james mckay dot net
because there are few things that are less logical than business logic

The time I forgot about the speed of light

Laserstrahl

The Fallacies of Distributed Computing are a set of eight assumptions, originally noted by L Peter Deutsch and others at Sun Microsystems, that are commonly made by programmers and architects who are new to distributed computing and network architecture. They are:

  1. The network is reliable;
  2. Latency is zero;
  3. Bandwidth is infinite;
  4. The network is secure;
  5. Topology doesn’t change;
  6. There is one administrator;
  7. Transport cost is zero;
  8. The network is homogeneous.

All eight of these assumptions are wrong. In fact, these eight fallacies are the reason why Martin Fowler came up with his First Law of Distributed Object Design: don’t distribute your objects.

The first time I fell foul of these fallacies was particularly embarrassing, because it was in a situation where I should have known better.

I was working for a small web agency at the time. A lot of our work was graphic design, webmastering and SEO for local businesses, but we had a few larger clients on our books for whom we had to do some actual coding and server administration. One of them was an airport taxi reservations company who wanted a new front end for their online portal.

Their database was running on SQL Server Express Edition (the free but hopelessly under-powered version), on the same server as the web front end, hosted in a data centre in Germany. Because this was running at pretty much full capacity, they asked us to move it to a larger, beefier server. Since this meant moving up to one of the paid editions, my boss did a bit of shopping around and came to the conclusion that we could save several thousand euros by moving the database to a hosting provider in the USA. Due to the complexity of the code and the fact that it was running on a snowflake server, however, the web front end had to stay put in Germany.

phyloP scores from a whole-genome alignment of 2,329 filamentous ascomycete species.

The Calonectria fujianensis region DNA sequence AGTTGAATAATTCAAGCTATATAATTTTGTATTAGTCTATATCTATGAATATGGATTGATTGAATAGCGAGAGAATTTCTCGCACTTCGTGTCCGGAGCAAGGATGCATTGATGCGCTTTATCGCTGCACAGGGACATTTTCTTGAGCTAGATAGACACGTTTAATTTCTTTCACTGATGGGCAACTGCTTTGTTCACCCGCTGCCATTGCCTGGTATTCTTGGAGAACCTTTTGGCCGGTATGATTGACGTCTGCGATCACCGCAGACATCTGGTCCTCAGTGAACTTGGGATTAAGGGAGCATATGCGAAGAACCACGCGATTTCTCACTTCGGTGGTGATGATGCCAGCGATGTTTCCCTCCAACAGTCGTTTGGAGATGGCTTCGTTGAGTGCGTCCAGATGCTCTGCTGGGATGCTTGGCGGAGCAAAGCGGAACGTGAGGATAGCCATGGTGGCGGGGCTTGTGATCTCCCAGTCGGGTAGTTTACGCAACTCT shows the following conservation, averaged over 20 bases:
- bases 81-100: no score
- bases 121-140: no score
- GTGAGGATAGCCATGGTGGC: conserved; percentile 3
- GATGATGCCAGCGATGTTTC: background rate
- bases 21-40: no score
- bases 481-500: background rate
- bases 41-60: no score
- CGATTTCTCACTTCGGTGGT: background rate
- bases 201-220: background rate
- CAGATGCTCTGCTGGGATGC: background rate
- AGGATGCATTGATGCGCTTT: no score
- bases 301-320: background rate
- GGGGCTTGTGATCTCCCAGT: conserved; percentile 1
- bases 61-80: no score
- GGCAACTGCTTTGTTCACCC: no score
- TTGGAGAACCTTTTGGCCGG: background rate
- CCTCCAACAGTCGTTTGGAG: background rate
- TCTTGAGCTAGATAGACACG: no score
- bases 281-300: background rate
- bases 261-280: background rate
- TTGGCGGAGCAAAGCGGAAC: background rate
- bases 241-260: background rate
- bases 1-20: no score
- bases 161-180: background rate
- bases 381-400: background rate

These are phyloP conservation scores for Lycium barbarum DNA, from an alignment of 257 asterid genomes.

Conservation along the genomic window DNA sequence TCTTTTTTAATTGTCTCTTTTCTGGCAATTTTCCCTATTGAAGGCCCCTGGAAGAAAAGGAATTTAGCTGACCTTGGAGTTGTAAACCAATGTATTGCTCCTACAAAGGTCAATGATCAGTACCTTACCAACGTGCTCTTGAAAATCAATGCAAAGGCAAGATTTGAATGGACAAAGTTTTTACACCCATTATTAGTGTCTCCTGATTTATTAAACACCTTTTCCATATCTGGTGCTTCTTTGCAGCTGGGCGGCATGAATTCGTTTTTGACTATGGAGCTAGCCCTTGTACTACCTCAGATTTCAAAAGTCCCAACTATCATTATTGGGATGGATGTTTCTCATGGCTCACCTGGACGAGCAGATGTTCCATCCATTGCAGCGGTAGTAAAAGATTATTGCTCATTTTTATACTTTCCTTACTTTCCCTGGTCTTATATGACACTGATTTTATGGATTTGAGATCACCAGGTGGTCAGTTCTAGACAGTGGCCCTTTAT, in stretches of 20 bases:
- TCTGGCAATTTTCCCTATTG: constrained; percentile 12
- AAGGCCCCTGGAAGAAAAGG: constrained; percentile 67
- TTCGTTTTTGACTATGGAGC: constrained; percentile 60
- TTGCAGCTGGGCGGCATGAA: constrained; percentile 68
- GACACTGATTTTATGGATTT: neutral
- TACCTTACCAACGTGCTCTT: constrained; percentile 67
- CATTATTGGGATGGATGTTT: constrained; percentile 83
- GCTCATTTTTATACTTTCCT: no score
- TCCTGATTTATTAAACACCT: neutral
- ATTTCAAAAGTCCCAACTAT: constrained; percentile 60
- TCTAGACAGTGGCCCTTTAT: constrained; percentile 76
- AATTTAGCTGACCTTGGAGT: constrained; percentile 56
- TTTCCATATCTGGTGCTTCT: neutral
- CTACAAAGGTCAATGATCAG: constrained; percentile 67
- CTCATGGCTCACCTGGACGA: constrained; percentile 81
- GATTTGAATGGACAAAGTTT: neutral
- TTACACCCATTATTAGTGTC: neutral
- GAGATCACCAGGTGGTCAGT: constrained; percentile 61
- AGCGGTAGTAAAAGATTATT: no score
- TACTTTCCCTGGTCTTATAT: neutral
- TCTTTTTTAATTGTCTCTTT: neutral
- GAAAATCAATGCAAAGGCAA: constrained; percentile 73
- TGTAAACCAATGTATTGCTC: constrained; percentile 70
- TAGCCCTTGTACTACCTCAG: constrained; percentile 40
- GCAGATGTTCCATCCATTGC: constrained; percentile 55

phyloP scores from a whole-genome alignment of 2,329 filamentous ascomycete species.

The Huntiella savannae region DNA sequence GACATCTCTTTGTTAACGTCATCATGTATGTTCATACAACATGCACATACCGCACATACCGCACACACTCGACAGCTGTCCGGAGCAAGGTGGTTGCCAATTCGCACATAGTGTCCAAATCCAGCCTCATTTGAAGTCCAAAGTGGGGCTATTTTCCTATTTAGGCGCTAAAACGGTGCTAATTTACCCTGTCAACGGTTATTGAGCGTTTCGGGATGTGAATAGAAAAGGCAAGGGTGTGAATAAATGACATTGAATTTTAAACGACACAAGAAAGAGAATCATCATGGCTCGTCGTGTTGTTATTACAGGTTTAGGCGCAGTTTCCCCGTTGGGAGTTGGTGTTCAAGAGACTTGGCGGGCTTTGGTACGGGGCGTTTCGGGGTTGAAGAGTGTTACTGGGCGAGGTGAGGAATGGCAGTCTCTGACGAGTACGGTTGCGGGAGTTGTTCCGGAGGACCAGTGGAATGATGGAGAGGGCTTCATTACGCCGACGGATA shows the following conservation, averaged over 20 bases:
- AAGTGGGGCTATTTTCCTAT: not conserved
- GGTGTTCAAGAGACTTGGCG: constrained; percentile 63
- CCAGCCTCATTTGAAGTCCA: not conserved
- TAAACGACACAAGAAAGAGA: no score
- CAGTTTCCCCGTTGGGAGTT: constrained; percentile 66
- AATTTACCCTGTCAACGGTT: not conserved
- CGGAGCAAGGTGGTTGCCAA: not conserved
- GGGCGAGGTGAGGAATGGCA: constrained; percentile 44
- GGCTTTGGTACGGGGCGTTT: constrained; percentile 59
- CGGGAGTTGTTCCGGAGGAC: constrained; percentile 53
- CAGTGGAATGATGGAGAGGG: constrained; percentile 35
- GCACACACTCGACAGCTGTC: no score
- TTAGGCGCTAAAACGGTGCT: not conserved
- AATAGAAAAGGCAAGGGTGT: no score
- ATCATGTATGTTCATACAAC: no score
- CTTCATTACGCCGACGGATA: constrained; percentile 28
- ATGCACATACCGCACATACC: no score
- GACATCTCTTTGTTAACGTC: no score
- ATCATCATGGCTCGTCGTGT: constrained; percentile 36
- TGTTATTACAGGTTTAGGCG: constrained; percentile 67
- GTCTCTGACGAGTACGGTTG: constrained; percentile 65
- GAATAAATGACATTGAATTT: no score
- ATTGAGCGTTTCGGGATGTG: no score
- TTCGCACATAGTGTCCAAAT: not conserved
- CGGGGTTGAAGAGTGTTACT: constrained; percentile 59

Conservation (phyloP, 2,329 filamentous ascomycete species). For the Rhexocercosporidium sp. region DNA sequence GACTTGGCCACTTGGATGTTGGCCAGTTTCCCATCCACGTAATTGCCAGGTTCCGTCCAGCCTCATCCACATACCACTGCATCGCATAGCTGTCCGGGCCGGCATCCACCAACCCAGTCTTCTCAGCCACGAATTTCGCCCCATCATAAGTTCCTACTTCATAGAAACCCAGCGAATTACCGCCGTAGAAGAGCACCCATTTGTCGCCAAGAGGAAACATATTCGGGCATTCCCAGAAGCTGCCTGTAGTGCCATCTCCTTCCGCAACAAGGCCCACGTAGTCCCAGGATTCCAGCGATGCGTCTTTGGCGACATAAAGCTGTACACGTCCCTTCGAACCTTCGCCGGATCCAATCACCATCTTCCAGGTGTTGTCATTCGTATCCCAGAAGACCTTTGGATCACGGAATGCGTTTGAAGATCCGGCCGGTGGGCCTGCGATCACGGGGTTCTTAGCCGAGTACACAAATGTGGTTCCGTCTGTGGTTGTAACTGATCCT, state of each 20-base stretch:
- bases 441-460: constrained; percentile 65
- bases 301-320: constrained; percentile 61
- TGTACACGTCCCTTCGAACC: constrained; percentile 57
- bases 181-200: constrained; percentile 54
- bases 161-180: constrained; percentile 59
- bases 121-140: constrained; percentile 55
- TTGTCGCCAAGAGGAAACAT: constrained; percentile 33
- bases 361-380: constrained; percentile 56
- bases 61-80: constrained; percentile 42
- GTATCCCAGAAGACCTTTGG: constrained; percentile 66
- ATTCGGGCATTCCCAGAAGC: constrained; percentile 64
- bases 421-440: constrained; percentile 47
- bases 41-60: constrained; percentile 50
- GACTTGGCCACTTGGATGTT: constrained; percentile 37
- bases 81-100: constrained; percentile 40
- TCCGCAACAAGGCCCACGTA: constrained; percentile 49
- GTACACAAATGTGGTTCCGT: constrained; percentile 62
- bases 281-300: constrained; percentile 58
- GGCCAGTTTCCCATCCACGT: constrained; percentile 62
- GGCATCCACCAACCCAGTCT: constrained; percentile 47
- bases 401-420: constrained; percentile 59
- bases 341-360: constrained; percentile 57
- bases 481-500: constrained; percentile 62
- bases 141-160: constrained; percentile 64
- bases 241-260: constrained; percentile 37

He asked me what I thought about the idea. I may have raised an eyebrow at it, but I didn’t say anything. It sounded like a bit of an odd idea, but I didn’t see any reason why it shouldn’t work.

But I should have. There was one massive, glaring reason — one that I, in possession of a physics degree, should have spotted straight away.

The speed of light.

The ultimate speed limit of the universe.

It is 299,792,458 metres per second now and it was 299,792,458 metres per second then. It has been 299,792,458 metres per second everywhere in the visible universe for the past 13.8 billion years, and expecting it to change to something bigger in time for our launch date would have been, let’s just say, a tad optimistic.

Now that distance may sound like a lot, but it’s only 48 times the distance from Frankfurt to New York. It simply isn’t physically possible for a web page in Germany to make more than twenty or so consecutive requests a second to a database in America — and many web pages in data-driven applications, ours included, need a whole lot more requests than that.

Needless to say, when we flipped the switch, the site crashed.

To say this was an embarrassment to me is an understatement. I should have spotted it immediately. I have a university degree in physics, and the physics that I needed to spot this was stuff that I learned in school. What was I thinking?

Featured image by WikiImages from Pixabay

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